Cristiana Orlando and Clare Hammond reflect on what makes an outcomes framework work
A fundamental must do across public and third sector organisations is to be able to understand and evidence the change you are creating. Measuring outcomes is the bread and butter of organisations. It is the area of focus of a large portion of our work here at Rocket Science.
There is a huge range of complexities to bear in mind when measuring your outcomes for example:
- Making sure you are measuring the right things – as you tend to do what you measure
- Trying to articulate impact on soft and often intangible changes you are seeing in those you work with
- Tracking long term impact so that you can report on impacts achieved after your work with an individual or community finishes.
However, the complexity we want to focus on in today’s blog is around how to coordinate impact measurement. For example, where Scotland-wide reporting is required, but activity and impact is occurring across 32 local organisations or partnerships. Scotland’s (and many other jurisdictions’) answer to this is to have a national outcomes’ framework. There are frameworks for community justice, mental health, social care etc seeking to build a comprehensive picture of impact at a national scale.
The purpose of these frameworks is to enable a range of partners to do their own thing. They want to track progress, change and impact in a way that enables success to be aggregated, and in some situations compared.
For a framework to be useful it has to be consistently applied and applicable for the vast majority of partners. More importantly a framework has to be used to be helpful.
We are all very good at creating amazing and theoretically perfect frameworks that are:
- Impossible to lower onto delivery on the ground. If it doesn’t enable local partners to tell a story that makes sense to them it is difficult to use the framework in practice.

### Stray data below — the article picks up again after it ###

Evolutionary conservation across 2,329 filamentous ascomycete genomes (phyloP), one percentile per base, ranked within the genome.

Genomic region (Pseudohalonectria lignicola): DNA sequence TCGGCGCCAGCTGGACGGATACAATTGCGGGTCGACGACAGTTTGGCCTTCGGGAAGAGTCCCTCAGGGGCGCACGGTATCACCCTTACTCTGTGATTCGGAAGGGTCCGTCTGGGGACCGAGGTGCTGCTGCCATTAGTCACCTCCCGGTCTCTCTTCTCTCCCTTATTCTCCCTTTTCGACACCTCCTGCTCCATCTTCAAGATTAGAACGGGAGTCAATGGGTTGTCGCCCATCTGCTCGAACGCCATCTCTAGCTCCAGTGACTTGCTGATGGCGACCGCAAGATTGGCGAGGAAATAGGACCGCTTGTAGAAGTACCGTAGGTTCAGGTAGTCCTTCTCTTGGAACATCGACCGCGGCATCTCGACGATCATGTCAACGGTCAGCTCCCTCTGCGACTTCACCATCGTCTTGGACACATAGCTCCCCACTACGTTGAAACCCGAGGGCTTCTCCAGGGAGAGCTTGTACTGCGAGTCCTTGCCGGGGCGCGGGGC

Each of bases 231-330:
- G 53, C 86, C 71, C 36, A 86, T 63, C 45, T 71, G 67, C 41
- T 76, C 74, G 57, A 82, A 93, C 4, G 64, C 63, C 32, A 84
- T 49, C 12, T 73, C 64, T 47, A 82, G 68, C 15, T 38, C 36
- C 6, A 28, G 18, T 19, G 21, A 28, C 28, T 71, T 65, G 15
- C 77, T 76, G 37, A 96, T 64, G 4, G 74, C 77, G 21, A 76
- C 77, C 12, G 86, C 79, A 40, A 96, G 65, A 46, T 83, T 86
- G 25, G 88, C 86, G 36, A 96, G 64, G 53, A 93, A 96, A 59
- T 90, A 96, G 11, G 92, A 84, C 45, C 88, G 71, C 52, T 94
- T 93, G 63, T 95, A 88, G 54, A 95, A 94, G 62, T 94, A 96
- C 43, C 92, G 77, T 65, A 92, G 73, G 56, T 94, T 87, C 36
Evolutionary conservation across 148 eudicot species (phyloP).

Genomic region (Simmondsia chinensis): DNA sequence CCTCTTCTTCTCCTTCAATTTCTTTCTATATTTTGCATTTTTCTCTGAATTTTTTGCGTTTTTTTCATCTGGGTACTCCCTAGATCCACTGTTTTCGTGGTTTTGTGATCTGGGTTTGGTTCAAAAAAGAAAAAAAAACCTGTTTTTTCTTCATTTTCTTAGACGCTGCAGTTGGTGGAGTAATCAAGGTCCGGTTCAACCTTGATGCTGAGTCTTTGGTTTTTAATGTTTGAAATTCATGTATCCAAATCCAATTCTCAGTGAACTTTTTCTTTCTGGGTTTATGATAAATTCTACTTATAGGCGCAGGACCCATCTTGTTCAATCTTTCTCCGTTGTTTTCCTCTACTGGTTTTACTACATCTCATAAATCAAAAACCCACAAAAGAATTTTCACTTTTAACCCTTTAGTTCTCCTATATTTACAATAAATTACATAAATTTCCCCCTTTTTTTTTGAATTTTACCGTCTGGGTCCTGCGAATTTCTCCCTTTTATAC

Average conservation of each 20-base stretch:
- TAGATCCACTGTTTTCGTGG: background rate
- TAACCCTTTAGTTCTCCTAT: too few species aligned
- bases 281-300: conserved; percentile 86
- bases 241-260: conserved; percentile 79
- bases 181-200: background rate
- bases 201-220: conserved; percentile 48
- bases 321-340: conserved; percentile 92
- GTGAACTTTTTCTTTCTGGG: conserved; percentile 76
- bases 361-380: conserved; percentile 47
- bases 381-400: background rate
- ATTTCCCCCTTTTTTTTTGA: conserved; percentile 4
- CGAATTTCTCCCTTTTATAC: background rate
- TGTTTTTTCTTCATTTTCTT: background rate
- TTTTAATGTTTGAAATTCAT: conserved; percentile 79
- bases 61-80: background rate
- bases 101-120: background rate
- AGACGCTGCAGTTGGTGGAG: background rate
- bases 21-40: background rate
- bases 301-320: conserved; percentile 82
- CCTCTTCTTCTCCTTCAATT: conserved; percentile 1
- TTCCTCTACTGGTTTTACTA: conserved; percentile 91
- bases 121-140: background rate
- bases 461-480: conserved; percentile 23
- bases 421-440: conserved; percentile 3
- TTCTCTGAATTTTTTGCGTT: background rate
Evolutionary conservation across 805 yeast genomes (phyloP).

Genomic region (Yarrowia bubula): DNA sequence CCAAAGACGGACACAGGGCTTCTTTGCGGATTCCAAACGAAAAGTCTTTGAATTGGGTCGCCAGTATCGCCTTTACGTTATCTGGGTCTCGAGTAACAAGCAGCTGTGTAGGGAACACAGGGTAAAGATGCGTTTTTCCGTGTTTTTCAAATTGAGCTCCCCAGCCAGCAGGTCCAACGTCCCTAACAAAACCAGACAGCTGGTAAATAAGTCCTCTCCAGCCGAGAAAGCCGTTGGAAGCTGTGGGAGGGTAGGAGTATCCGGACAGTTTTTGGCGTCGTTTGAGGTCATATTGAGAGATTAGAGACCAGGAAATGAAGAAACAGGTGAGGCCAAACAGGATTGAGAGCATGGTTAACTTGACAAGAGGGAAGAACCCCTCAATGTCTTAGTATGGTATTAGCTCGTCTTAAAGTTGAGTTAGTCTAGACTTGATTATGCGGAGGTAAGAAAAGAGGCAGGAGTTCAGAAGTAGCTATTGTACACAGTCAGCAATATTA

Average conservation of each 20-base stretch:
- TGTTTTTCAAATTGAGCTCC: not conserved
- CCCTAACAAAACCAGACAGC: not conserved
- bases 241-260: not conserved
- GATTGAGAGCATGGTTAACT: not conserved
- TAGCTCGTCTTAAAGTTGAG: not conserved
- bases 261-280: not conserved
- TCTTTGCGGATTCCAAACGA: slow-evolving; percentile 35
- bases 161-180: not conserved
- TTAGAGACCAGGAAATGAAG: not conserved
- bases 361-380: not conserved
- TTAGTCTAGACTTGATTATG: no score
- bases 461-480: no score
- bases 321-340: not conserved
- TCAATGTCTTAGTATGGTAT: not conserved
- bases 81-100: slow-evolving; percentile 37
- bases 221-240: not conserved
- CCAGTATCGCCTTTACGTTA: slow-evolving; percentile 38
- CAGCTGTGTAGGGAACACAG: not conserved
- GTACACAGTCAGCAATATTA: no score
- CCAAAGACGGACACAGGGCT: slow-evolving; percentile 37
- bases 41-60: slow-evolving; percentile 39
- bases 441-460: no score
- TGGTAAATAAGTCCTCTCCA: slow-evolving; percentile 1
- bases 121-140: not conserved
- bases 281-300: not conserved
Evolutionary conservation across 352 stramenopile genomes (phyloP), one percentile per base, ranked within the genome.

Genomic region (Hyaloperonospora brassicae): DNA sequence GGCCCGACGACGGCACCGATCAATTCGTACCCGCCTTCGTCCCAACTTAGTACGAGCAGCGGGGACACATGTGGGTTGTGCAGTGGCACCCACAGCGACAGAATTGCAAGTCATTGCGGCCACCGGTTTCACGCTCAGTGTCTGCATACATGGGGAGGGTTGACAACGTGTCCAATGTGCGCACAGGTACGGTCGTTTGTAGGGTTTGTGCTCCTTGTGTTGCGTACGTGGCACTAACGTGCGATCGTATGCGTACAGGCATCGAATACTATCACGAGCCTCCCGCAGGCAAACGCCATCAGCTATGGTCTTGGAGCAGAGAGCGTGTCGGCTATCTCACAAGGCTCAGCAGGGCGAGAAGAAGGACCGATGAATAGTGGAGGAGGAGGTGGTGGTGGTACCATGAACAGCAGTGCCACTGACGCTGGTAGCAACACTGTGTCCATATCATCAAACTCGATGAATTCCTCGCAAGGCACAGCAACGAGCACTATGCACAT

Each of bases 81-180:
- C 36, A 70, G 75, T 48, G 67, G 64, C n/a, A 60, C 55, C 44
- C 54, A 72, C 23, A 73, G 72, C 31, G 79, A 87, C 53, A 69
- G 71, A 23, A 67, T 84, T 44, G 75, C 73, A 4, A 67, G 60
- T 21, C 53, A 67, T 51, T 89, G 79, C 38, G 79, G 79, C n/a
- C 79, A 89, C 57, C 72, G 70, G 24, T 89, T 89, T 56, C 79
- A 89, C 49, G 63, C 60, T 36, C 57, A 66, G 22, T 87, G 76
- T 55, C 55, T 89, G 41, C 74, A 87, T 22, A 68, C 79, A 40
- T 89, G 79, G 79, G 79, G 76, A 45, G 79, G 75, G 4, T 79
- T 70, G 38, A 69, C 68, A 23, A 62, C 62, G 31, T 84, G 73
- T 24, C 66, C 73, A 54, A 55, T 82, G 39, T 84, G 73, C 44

- Not useful to those completing the data. If it isn’t useful to them then why divert already stretched staff time using it?
In our experience of reviewing and developing outcomes framework we have learned that there are several good practice elements that make a framework work:
- A good outcomes framework is concise, clear, and consistent in structure and content. Keep outcome titles short but with clear instructions on how to interpret and measure them. Keep the number of outcomes to the minimum needed. Be clear about the aim of the framework, how outcomes link together. Be open about the strengths and challenges of the framework
- Avoid obsolescence through being too vague. There is a tendency to keep outcomes very high level to ensure it is flexible and applicable for partners doing very different things. Being too vague runs the risk that the information becomes meaningless as it tries to be all things to all people.
- Create a framework that is easy to collect data. Conducting feasibility testing beforehand, ensuring the framework is co-produced involving all partners, and providing guidance on the use of proxy data are three ways to mitigate the risk of including unfeasible outcomes or indicators.
- When an outcomes framework is used across localities, it is important to balance national and local priorities. Create a clear link between national objectives and local needs by providing a breakdown of the framework’s aims at both levels. This helps partners have clarity around how they fit into the bigger picture and facilitates the collection of meaningful data locally.
- Lastly, good frameworks are closely aligned to the way business is done already. The closer the alignment the easier it is to integrate into day to day activities and greater chance of staff buying into its value
Outcomes frameworks are a powerful tool, but striking the balance between comprehensiveness, consistency and simplicity can be a tricky process.
Clare Hammond is an Associate Director and Cristiana is a consultant in our Edinburgh Office. For more information please get in touch with the Edinburgh Office on 0131 226 4949 or firstname.lastname@example.org